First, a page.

Regulators in the United States and in Europe have given Google (NASDAQ:GOOG) the all-clear sign for its planned $12.5 billion purchase of handset manufacturer Motorola Mobility Holdings (NYSE:MMI), but authorities warn they will monitor the Web search company to make sure it does not misuse patents, according to a Reuters report.
Antitrust authorities in both the the U.S. and European Union are seeking to make sure companies license important telecommunications industry patents at prices that are fair to the competition, Reuters said.
“This merger decision should not and will not mean that we are not concerned by the possibility that, once Google is the owner of this portfolio, Google can abuse these patents, linking some patents with its Android devices. This is our worry,” said EU Competition Commissioner Joaquin Almunia.
The approved Google acquisition was one of several on Monday, as technology companies continue their push to grow their patent portfolios. Apple (NASDAQ:AAPL) scored the U.S. Justice Department’s approval for its acquisition of patents previously held by Novell Inc., as well as approval for the company and the rest of a consortium to buy a number of patents from bankrupt Canadian company Nortel Networks Corp.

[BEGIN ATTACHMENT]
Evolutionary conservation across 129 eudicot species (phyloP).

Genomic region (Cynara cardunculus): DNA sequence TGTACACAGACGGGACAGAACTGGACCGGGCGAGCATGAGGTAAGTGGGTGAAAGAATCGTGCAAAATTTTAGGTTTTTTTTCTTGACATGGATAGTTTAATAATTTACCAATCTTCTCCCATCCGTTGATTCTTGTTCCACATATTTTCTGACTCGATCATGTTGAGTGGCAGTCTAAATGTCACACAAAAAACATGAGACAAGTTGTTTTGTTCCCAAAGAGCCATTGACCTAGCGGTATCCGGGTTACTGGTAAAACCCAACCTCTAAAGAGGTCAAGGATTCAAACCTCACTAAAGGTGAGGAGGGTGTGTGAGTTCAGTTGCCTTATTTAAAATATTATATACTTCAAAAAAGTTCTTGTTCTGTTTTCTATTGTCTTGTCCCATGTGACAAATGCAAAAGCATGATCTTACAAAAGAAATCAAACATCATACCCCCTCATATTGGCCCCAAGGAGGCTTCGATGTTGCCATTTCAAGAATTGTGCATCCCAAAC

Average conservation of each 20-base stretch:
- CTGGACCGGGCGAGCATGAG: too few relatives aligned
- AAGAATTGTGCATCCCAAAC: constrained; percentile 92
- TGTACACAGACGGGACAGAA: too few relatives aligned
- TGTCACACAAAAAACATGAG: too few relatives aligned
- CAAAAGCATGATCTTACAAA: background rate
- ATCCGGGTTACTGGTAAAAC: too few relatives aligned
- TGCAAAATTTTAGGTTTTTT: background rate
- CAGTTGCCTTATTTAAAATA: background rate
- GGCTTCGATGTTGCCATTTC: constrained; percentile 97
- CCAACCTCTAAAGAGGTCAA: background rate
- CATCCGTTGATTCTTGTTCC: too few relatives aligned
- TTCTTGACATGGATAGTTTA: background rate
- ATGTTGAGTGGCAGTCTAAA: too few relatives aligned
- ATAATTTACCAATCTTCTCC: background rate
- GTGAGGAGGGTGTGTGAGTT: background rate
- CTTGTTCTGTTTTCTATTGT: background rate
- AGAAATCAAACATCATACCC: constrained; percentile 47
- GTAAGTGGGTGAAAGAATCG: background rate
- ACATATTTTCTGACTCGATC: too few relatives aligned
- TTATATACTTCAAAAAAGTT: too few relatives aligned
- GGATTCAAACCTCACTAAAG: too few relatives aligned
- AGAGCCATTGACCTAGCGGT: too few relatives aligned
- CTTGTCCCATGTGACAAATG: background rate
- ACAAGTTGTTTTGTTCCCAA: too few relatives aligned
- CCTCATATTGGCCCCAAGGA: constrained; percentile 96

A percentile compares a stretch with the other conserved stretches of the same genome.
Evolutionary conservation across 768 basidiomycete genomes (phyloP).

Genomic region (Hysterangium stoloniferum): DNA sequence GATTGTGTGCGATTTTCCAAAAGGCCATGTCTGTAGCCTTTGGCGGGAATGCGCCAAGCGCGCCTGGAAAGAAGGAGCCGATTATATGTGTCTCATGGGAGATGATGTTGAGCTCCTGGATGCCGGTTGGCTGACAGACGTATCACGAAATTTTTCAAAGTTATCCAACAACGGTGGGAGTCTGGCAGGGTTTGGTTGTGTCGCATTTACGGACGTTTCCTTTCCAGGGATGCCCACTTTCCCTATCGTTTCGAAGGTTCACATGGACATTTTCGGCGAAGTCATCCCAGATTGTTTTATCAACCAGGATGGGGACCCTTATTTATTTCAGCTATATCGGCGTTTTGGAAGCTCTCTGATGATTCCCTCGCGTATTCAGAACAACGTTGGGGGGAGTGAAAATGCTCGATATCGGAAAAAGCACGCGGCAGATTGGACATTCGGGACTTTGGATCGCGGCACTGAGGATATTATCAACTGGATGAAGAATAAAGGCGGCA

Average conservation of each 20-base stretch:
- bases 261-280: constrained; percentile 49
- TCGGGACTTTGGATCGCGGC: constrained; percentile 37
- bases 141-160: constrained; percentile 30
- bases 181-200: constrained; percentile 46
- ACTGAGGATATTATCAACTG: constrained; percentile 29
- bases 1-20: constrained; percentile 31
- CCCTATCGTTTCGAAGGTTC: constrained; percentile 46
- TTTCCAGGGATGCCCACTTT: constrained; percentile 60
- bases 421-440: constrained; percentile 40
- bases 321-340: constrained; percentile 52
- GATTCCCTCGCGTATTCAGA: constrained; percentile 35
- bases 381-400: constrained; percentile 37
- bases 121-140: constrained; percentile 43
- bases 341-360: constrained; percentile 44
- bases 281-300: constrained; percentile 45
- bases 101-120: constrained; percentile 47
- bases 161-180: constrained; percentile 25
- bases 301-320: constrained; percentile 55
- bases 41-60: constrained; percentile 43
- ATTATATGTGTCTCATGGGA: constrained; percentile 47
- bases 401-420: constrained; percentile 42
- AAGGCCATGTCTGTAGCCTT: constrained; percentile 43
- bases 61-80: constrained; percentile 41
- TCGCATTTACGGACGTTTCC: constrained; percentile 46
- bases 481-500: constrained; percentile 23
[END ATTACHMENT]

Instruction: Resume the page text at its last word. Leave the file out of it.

Google, whose Android platform is the leading operating system for smartphones, has planned since August to buy Motorola Mobility for its 17,000 patents and 7,500 patent applications in an effort to keep up with competitors like Apple and defend itself and Android phone makers in patent lawsuits.
The acquisition will be Google’s largest yet, and some investors are concerned that the company’s move to enter the hardware-making business may hurt its profit margins. However, Google has said it will operate Motorola Mobility as a separate business unit.
The acquisition is still awaiting approval from regulators in China, Taiwan, and Israel.
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